Take polls seriously, not literally
To the editor:
There is always a tendency to disregard polls through motivated reasoning. When partisans are down in the polls, they invent excuses for why the numbers are wrong. When they are up in the polls, they try to downplay it. They want to avoid depressing their voter turnout. But campaign insiders do take polls seriously, just not literally. Polls are often off by a few points.
It is worse this year because you will hear from both sides, “What about 2016?” This sounds convincing, given Trump’s upset victory. The problem is that it is wrong.
In the week before the election, Hillary Clinton had under a +2% lead in the RealClearPolitics polling averages. It was absurd to regard her as inevitably winning when her lead was within the margin of error. Her numbers recovered only slightly. They had her at +3.2% on Election Day while she actually got +2.1% in the total vote count.
The state polls had larger but historically normal error. There was an abnormally high number of undecided voters. They kept changing their minds because of news stories, and the last week of the news cycle was bad for Hillary. Trump overperformed by just enough with correlated demographics in the Midwest to win the Electoral College.
Nate Silver’s probability model at FiveThirtyEight had the election at close to coin-flip odds at times. In the last week before Election Day, it was giving a 35% chance of Trump winning. If this sounds like “calling it” for Hillary, that is not the right way to understand it. Those are the same odds as playing Russian roulette with two bullets.
Ignoring reality is dangerous for democracy. Biden has held a +7% or higher lead for almost half a year. It is strikingly stable regardless of the news and will likely remain so, unless something drastic happens in the next few weeks. When all the votes are counted, they will be similar to the final polls.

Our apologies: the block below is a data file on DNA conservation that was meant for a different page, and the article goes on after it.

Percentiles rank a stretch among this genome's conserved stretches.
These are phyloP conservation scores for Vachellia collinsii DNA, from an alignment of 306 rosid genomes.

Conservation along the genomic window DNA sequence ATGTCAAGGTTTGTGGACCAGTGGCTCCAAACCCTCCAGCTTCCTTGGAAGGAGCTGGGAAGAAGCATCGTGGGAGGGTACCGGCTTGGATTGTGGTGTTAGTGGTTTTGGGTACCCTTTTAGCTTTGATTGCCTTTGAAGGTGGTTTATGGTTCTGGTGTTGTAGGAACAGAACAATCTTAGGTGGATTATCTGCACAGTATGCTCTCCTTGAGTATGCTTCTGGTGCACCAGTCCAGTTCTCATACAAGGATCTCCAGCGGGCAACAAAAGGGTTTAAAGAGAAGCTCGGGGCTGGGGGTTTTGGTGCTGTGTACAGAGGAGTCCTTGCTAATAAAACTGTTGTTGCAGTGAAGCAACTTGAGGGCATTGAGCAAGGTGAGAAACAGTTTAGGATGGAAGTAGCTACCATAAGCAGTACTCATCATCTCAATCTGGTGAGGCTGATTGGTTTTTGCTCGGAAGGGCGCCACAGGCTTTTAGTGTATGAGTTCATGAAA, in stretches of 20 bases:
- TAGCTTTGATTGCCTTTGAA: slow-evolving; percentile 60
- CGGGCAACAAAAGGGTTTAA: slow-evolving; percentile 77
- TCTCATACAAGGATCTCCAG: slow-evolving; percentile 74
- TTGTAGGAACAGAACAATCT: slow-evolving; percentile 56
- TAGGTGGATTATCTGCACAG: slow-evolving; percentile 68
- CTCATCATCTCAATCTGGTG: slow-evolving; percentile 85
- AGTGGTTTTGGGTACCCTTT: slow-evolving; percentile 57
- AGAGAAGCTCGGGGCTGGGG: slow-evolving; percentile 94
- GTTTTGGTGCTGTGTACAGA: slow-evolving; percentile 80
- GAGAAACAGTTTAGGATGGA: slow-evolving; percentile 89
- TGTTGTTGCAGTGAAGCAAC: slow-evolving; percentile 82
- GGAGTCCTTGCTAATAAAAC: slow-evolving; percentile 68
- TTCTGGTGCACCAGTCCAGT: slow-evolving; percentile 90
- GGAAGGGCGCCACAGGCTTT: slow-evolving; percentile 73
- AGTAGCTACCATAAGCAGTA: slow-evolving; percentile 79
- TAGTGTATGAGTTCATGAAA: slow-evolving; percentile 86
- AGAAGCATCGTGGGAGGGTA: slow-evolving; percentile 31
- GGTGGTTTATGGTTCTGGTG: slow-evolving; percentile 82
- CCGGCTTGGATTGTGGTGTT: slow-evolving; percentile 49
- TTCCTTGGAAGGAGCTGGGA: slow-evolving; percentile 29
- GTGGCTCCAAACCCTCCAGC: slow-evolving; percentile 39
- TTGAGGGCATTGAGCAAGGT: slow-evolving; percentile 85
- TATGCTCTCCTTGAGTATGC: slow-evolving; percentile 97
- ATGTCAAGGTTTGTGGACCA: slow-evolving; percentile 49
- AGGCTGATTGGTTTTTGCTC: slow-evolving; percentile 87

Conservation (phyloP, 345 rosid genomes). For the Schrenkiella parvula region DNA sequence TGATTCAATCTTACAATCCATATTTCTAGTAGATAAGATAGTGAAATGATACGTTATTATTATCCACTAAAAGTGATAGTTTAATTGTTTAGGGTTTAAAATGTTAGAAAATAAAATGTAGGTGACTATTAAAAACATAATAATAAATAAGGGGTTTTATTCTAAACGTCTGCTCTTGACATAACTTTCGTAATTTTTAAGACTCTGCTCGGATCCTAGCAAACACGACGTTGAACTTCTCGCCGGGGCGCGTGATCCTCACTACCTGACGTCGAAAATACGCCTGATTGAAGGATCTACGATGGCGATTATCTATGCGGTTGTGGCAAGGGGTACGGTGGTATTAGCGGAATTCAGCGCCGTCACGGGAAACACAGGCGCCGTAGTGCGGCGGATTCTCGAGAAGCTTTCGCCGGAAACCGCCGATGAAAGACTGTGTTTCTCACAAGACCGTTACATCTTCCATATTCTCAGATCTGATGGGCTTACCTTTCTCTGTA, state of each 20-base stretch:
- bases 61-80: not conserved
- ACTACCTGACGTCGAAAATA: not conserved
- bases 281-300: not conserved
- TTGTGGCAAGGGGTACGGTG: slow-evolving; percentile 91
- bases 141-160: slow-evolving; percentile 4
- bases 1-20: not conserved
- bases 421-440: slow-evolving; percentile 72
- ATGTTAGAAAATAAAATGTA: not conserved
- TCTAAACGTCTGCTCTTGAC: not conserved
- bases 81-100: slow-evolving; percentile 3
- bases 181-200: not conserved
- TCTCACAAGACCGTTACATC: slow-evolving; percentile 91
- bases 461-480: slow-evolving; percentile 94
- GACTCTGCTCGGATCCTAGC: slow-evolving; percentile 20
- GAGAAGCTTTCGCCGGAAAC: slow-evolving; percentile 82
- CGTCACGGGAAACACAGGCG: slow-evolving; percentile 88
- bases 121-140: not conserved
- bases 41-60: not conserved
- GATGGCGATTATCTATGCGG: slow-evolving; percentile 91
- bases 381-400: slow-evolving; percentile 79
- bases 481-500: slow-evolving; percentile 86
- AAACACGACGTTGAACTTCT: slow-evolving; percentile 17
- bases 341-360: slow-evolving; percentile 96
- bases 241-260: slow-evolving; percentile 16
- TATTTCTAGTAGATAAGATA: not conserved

It is important to remember this because Democrats are twice as likely as Republicans to vote by absentee ballot this year. Those take longer to count. Media outlets will call this the “red mirage” on election night.
If Trump is still polling this badly on Election Day, the mirage will disappear as more votes are counted. This will not be “voter fraud.” It will be reality. But this might take weeks. Absentee ballots are also rejected at higher rates, which could become a major problem.
When we hear bad arguments in November about overturning the results in battleground states because they are “unknowable,” or how the Constitution allows state legislatures to choose whomever they want, or sinister rhetoric about being “a republic and not a democracy,” or if the attorney general has the gall to interfere, this will all need to be completely rejected.
This must be done by both parties, whether the bad actor is Trump or Biden. Otherwise we will find ourselves on the path toward not bothering with elections at all.